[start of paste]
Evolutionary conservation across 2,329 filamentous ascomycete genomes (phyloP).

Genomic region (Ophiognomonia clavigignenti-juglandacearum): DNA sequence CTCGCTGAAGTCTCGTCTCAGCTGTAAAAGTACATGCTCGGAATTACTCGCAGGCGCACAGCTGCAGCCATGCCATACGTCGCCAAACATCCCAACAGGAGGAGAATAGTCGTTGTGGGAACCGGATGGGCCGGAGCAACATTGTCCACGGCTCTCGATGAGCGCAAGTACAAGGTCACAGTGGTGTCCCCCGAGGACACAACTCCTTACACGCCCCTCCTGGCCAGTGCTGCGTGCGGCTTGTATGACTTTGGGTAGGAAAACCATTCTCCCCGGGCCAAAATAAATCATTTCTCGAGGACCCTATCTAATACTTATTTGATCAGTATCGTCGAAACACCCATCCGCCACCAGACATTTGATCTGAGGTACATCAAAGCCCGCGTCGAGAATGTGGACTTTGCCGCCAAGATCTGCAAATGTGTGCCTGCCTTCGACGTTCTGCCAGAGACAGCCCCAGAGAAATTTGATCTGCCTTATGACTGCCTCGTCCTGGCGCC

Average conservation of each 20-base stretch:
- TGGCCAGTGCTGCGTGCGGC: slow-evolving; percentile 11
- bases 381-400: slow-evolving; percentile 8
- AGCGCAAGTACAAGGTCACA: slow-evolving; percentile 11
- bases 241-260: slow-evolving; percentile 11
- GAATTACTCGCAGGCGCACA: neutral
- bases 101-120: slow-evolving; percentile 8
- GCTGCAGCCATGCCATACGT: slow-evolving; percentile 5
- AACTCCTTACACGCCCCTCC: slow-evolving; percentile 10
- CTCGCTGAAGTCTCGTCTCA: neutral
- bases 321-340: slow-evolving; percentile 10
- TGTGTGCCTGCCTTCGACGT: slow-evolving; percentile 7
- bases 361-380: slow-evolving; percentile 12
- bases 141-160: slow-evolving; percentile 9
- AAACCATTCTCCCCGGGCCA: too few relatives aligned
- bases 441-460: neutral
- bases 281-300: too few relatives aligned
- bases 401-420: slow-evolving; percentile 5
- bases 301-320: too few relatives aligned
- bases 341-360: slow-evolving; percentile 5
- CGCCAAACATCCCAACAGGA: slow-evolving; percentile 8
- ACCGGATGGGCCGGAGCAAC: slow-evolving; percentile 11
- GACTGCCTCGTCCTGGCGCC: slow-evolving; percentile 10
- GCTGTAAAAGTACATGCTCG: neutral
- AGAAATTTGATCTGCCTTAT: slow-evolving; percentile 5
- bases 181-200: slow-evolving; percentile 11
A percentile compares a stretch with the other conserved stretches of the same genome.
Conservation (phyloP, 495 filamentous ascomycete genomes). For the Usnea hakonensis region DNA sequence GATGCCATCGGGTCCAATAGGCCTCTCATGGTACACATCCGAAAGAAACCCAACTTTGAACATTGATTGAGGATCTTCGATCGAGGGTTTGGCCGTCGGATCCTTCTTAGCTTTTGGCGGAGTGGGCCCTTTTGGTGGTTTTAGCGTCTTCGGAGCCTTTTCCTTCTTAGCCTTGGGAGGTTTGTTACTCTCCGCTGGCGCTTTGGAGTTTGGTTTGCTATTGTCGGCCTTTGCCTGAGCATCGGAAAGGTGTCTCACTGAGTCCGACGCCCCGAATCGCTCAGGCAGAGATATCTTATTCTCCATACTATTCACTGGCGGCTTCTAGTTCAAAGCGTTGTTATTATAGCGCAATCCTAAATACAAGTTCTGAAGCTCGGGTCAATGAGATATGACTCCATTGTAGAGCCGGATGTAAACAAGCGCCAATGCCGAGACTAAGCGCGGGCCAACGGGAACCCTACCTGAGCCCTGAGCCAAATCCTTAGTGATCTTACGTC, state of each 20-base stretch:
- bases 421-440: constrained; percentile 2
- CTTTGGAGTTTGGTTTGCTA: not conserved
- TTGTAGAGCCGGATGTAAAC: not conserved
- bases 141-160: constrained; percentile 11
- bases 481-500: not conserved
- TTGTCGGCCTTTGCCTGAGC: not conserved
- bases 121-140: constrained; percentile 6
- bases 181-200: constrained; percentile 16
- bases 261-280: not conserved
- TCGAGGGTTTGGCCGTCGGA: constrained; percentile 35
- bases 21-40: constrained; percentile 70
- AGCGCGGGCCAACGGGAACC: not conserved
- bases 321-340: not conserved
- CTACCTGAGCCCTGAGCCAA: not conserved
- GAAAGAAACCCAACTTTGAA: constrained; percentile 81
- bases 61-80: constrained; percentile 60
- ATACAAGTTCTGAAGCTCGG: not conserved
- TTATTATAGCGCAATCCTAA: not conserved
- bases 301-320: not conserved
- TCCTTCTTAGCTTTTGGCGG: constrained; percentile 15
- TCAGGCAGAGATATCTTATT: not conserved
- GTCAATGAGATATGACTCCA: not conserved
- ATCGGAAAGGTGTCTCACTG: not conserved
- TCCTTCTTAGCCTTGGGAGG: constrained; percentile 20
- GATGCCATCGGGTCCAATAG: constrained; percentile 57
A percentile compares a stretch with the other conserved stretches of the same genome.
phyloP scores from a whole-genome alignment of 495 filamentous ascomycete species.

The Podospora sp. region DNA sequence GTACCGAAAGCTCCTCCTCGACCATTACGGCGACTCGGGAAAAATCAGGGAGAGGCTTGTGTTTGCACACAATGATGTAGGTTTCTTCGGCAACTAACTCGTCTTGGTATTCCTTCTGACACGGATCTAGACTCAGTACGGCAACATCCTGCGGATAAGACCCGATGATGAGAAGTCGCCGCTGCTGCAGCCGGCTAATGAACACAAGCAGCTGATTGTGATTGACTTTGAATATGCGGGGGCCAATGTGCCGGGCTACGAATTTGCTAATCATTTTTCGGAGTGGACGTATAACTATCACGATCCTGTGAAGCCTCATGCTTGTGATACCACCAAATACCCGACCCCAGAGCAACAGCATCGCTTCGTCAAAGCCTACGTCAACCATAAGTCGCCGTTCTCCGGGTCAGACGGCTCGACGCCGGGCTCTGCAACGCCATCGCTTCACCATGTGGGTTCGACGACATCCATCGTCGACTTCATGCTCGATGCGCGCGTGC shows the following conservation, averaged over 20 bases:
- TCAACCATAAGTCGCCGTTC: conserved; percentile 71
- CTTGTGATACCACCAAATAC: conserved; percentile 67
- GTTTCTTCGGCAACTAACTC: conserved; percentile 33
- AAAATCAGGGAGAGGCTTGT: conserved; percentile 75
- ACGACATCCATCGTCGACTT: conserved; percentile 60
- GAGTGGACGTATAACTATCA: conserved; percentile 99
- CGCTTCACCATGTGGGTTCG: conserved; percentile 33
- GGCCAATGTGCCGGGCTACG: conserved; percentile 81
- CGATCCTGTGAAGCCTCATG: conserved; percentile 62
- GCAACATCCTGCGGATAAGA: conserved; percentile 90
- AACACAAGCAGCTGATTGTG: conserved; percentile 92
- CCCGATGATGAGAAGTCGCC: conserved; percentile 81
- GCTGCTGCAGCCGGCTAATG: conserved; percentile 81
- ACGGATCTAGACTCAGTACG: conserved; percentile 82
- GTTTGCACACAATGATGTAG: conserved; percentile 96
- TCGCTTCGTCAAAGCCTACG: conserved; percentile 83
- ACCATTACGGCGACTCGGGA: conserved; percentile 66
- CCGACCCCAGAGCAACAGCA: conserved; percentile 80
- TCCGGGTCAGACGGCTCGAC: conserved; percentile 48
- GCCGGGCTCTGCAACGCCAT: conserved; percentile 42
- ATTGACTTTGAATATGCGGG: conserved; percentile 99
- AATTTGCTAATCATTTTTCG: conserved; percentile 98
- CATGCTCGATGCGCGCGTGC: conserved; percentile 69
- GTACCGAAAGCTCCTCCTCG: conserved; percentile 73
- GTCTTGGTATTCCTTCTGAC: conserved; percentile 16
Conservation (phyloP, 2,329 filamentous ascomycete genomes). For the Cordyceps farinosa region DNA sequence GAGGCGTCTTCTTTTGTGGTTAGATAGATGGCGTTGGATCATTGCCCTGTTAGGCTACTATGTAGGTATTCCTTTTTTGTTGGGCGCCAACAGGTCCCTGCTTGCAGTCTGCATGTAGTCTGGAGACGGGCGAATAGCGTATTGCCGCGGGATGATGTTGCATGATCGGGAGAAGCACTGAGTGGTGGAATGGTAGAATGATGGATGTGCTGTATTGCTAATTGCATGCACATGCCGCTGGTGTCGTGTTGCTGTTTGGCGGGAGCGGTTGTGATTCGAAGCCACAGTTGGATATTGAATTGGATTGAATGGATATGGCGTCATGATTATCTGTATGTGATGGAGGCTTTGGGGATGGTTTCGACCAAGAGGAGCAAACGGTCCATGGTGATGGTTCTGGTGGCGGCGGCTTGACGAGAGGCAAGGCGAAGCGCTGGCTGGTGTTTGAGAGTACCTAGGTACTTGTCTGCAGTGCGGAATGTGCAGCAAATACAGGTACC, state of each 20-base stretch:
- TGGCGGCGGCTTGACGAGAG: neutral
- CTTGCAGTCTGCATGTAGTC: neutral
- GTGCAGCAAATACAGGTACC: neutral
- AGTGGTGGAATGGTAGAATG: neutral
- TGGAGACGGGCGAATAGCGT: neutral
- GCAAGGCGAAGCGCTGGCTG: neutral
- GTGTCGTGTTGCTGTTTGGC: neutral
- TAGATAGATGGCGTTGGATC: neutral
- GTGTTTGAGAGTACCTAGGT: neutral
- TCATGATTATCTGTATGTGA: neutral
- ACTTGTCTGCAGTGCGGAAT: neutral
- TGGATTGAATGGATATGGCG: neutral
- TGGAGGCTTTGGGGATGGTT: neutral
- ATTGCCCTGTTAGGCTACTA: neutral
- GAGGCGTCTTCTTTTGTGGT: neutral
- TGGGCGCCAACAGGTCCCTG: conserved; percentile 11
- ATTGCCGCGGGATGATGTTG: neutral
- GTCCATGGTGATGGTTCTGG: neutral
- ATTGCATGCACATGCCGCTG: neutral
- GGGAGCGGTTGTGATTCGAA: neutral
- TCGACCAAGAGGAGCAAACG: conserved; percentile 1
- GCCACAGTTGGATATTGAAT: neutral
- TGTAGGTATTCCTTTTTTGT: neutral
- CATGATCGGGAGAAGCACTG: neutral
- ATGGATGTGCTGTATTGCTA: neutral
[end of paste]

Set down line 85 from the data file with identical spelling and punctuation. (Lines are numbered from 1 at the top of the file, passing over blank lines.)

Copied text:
- TGGCGGCGGCTTGACGAGAG: neutral